Job Objects
Processes can be collected together into job objects where the processes can be
controlled as a group, resource limits can be specified for all the job object member
processes, and accounting information can be maintained. Job objects were
introduced with Windows 2000 and are supported in all NT5 systems.
The first step is to create an empty job object with
, which
takes two arguments, a name and security attributes, and returns a job object
handle. There is a lso an
function to use with a named object.
destroys the job object.
simply add s a process specified by a process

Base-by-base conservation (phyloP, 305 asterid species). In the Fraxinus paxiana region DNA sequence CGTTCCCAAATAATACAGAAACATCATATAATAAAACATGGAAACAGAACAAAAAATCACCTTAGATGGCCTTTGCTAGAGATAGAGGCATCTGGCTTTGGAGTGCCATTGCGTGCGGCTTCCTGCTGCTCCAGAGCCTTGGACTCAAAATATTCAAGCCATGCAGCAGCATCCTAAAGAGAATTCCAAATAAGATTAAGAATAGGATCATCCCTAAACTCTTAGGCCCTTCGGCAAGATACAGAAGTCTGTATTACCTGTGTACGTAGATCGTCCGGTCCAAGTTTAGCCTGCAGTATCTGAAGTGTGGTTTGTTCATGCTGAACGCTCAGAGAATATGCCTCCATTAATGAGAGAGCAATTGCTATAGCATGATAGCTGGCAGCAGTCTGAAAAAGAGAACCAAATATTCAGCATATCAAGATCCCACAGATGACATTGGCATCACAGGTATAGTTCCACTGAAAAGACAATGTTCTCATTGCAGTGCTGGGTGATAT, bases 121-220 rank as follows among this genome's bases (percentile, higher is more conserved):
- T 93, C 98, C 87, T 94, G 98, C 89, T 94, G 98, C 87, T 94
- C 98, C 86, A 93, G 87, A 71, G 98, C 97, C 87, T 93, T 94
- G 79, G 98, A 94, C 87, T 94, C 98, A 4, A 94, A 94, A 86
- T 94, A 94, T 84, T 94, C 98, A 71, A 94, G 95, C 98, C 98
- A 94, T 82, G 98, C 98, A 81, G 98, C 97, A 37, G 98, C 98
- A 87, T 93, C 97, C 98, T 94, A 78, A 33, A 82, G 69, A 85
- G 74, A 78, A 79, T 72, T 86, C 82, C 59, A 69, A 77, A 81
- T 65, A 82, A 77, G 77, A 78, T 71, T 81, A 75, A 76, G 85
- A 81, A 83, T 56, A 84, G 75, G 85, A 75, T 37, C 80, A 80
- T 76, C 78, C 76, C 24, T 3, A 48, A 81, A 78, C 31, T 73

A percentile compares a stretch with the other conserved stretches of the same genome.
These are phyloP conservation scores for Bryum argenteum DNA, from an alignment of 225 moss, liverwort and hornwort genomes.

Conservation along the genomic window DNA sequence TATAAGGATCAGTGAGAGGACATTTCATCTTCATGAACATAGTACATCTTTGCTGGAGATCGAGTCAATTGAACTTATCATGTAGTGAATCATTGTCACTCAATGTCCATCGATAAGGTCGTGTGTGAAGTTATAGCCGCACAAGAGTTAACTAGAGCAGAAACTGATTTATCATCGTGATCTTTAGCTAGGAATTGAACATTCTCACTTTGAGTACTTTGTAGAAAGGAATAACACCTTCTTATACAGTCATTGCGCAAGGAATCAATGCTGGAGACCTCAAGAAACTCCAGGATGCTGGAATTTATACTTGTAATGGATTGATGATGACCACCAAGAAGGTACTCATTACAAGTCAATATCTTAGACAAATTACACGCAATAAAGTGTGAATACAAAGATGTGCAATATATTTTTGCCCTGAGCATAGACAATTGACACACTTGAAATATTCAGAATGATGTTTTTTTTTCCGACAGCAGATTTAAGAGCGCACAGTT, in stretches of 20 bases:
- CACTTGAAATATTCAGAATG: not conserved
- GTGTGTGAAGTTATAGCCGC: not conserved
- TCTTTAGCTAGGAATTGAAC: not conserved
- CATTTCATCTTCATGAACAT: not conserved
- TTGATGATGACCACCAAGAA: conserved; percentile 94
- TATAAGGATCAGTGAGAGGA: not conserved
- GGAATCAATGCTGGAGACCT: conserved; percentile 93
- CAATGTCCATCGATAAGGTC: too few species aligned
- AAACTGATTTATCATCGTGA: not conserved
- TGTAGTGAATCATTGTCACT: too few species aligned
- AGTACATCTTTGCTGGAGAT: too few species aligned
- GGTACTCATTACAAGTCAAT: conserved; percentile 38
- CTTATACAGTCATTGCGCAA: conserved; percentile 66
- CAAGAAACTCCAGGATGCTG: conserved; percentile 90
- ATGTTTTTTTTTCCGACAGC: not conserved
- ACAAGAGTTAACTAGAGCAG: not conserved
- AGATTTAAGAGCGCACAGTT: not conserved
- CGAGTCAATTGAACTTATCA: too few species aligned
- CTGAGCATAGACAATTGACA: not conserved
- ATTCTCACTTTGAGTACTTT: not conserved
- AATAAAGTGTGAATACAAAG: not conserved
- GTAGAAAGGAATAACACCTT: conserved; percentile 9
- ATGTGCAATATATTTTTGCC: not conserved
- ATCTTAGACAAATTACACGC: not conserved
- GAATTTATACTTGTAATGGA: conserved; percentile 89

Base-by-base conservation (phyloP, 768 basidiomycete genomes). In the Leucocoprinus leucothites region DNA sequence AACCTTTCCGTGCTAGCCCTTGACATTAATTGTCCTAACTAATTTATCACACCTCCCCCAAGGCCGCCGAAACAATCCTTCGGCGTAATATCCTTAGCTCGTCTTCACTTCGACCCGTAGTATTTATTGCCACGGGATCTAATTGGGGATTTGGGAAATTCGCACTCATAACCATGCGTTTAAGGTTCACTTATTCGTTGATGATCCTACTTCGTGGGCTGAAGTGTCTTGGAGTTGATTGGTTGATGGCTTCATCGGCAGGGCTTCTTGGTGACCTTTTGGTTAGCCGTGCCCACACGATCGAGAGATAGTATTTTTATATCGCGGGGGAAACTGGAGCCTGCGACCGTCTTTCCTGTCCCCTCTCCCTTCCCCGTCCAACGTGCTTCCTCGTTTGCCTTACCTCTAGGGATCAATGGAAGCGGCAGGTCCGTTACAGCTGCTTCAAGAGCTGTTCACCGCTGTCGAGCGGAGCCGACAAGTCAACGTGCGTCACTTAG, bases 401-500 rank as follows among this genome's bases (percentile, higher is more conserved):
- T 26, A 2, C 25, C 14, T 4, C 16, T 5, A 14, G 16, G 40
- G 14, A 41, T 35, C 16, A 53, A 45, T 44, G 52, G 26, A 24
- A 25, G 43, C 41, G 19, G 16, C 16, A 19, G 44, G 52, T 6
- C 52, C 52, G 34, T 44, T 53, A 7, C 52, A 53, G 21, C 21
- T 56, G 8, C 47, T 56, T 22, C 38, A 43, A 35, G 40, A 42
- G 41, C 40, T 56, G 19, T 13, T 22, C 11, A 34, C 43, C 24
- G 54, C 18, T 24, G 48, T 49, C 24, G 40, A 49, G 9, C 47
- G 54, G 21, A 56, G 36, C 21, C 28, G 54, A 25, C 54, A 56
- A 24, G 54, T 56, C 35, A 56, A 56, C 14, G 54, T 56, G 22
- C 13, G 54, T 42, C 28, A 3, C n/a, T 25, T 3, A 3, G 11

handle to a job object; there are just two parameters. A process cannot be a
member of more than one job, so
fails if the
process associated with the handle is already a member of some job. A process
that is added to a job inherits all the limits associated with the job and adds its
accounting information to the job, such as the processor time used.
By default, a new child process created with
will also belong
to the job unless the
flag is specified in the
argument to . In the default case,
will fail if you attempt to assign the child process to a job.
Finally, you can specify control limits on the processes in a job using

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